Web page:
Brexit is unfinished business in the minds of many Brits

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Monday 20 February 2017 15:12
Nigel Farage's words may be coming back to haunt him
Nigel Farage's words may be coming back to haunt him

​I have just stumbled across this comment from Nigel Farage made during the Brexit campaign.

The Ukip leader said a small defeat for his Leave camp would be “unfinished business” and predicted pressure would grow for a rerun of the 23 June ballot.

“In a 52-48 referendum this would be unfinished business by a long way. If the Remain campaign win two-thirds to one-third that ends it.”

So I assume he agrees that this business is still unfinished by a long way?

N Priestley


Open out an atlas, look for the UK and see how small it is against the rest of the world. How on earth can we stand alone without our membership of the EU? Answer: we can’t.

Richard Grant


I despair of the bullying tactics adopted by the Brexiteers. Woe betide anybody who disagrees with them; it's undemocratic and doesn't respect the will of the people wherever that may lie at present.

Why reject the opinions of Blair and Mandelson because they are unpopular figures? It really is a case of shooting the messenger, not listening to what he is saying.

It seems that immigration may not change very much, £350m per week for the NHS is a downright lie, Nissan, Toyota et al are considering their positions post-Brexit, the pound has dropped from $1.60 to $1.25, which is really feeding inflation, and EU migrants are rightly very nervous. Not to mention the Northern Irish and Scottish questions, completely unanticipated in the referendum.

So the Brexiteers need to explain what the future benefits will be. However, looking at Mrs Mayhem leading us lemming like over a cliff, the deeply underwhelming Truss and Rudd, Buffoon Boris, David Davis and the invisible Mr Fox, I am not sure that they are capable of making of making an argument that is not based on prejudice or character assassination. Therefore, what actually are their various positions? I can only think that they are worried about losing their seats at the next election, especially in Leave constituencies. This applies to both Tory and Labour MPs.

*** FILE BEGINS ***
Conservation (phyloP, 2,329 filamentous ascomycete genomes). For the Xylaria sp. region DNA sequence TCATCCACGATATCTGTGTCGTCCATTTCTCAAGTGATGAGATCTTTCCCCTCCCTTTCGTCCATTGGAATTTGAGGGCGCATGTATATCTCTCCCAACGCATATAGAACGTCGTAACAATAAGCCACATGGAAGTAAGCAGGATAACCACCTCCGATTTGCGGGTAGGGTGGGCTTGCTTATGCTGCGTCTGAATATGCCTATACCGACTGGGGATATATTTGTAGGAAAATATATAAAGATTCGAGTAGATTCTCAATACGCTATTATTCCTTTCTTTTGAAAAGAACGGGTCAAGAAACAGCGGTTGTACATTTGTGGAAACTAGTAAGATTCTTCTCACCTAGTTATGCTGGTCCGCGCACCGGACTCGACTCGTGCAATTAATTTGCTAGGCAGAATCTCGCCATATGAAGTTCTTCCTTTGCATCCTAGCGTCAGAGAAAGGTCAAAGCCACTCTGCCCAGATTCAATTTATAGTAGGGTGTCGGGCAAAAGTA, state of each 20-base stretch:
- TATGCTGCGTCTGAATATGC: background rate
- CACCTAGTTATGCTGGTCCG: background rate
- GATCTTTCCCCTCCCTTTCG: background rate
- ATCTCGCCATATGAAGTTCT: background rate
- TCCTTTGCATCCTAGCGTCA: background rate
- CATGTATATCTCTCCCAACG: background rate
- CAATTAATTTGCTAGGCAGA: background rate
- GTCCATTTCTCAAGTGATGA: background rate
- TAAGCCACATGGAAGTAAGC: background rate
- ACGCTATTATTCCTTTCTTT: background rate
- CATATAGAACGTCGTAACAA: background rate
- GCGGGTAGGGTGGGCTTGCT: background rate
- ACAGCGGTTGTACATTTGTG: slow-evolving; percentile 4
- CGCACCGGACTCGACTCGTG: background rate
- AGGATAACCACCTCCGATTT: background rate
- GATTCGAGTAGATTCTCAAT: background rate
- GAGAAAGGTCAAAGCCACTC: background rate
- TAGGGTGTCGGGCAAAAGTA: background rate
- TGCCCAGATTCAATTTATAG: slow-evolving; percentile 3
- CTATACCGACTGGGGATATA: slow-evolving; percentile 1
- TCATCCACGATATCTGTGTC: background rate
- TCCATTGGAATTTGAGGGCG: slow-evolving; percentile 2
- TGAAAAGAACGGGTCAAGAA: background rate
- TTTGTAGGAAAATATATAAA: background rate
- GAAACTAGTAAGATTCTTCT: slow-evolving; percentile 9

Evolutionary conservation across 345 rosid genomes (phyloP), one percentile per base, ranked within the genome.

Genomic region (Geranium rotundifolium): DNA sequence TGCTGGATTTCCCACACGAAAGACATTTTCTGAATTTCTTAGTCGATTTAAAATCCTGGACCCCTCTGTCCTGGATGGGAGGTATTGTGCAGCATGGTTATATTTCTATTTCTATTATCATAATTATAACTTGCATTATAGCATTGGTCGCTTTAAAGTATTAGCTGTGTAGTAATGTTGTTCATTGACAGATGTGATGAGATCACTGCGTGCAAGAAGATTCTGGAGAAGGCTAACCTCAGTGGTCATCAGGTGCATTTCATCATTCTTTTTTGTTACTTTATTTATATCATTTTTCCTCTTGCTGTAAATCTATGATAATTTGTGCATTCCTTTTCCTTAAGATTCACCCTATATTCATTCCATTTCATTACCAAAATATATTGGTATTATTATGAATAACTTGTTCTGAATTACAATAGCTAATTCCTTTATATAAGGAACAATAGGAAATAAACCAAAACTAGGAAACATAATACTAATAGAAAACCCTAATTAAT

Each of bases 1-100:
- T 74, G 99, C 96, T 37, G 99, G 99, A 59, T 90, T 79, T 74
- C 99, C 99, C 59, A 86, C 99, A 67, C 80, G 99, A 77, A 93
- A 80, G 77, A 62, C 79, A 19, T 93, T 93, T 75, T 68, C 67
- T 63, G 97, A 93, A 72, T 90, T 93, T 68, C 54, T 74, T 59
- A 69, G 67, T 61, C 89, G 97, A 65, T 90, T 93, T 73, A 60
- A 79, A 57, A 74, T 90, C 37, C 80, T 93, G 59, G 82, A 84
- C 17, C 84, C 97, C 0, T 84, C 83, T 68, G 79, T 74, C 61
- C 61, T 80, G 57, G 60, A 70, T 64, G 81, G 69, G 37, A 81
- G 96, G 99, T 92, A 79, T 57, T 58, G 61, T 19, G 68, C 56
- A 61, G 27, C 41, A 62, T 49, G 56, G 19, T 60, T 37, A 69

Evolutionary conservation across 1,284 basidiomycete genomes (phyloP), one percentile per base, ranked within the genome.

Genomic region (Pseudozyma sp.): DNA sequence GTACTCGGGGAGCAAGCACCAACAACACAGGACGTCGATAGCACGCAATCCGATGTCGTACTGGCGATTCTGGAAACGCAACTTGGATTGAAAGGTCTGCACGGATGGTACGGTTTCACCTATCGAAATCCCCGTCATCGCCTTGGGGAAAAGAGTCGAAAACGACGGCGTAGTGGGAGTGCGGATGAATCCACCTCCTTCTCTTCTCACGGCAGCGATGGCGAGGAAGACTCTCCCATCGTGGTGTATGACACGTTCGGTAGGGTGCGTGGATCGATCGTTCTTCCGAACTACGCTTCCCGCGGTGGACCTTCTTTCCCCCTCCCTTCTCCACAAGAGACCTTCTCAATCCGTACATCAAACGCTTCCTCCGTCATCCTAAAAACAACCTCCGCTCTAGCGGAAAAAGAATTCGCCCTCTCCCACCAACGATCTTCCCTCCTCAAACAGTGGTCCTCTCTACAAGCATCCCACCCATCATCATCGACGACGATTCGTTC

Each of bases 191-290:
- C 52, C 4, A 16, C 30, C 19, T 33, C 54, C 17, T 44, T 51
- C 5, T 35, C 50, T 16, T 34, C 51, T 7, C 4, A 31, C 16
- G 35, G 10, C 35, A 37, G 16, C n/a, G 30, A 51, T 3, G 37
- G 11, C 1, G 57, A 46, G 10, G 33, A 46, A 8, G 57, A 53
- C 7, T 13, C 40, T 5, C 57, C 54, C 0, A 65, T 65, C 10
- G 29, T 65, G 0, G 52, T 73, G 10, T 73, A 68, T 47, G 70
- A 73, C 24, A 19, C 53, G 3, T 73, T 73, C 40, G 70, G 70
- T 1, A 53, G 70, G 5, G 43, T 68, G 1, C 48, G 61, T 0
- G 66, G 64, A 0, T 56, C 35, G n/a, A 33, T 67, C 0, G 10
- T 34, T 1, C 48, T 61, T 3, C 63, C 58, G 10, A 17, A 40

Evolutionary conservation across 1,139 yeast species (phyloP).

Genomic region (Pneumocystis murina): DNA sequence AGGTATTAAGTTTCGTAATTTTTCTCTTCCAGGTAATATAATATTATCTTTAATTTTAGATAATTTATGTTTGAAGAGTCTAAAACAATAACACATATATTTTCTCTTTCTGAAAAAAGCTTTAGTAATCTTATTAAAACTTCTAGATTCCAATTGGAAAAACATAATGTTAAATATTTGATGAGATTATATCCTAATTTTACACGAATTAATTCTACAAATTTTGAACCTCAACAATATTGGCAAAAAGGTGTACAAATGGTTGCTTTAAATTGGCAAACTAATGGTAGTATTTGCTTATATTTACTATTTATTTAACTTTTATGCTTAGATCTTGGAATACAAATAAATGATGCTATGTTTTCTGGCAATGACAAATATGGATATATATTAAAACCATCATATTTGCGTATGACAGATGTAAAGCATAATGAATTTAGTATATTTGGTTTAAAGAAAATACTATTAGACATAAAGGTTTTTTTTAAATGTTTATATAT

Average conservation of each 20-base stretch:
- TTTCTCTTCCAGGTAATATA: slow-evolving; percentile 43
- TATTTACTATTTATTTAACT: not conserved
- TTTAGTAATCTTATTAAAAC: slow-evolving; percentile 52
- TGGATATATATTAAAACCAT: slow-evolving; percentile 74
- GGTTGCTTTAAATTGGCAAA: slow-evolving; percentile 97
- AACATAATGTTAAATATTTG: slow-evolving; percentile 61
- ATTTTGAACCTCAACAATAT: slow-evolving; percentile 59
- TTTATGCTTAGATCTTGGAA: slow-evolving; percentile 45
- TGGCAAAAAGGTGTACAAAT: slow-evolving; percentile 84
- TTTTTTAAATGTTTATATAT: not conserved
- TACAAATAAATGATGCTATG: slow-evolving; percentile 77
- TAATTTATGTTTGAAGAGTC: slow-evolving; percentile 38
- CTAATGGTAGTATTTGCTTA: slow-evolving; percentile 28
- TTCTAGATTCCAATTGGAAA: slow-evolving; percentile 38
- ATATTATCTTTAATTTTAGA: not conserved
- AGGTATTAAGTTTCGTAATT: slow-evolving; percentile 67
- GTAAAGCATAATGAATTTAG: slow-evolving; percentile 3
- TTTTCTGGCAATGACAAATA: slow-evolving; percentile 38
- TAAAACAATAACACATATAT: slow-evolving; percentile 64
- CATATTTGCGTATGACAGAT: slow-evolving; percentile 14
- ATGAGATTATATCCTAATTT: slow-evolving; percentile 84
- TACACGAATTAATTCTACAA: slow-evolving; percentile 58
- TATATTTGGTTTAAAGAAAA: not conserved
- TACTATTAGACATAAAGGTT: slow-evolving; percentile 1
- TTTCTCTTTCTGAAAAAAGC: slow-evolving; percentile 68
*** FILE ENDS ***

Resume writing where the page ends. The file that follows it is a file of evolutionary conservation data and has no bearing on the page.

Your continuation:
By the way, what is happening about all the other issues that are affecting the country such the NHS, the railways and prisons? Are these matters being attended to, or is this Government so obsessed with delivering a Brexit that satisfies 100 per cent that normal government has gone by the board?

Robert Hubbard

London N10

When a decision has to be made, post-negotiation, on the UK’s relation to the rest of Europe, is there not a third option? Surely the choices should be: to accept the terms of “Brexit”; reject them and settle for WTO status temporarily; or alternatively to accept, after all, that remaining within (a reformed) EU is the best option.

In the third case, our political leaders may find the resulting loss of face embarrassing, but was not this one of the hidden objectives of those who voted to leave the EU?

Roger Knight


Our greatest challenge

In a world replete with perils and crises, it is hard to imagine anything that defines our common future as a shared humanity and poses greater challenge and opportunity than climate change. This is the number one threat to global health. It has stirred a global refugee crisis so intolerable and so perilous whose repercussions reverberate well beyond the realm of one specific country.

As your report showed, global warming events such as heatwaves and droughts pose the greatest security risk in the 21st century. Women and children often bear the brunt of sexual trafficking, rapes and gender based assaults. Many remain hostages to stereotypical male masculinity. There is an urgent need to educate the public, young and old about the causes and consequences of climate disruption, ocean acidification, desertification, deforestation, floods, cyclones, extinguished wildlife, flora and work in partnerships to mitigate our vulnerabilities to climatic impacts.

Munjed Farid Al Qutob

London NW2

Giving money away

I don't mind what is used to make the £5 note, but I don't like them. They have a mind of their own and will not be folded and don't like being in a purse. I get rid of them quickly.

BG Levin

Address supplied

The path to redemption

Great article (Liz Truss is right – we should look to ‘The Shawshank Redemption’ when reforming the UK’s prisons, Matthew Norman, 19 February): it should be printed and sent to anyone even vaguely connected with prison reform.

Liz Truss was way out of her depth during her BBS interview, and how Andrew Marr has the patience to cope with such useless answers, I know not.

Prisoners need help to find a new way of living, education, training and some kindness.

M Maguire


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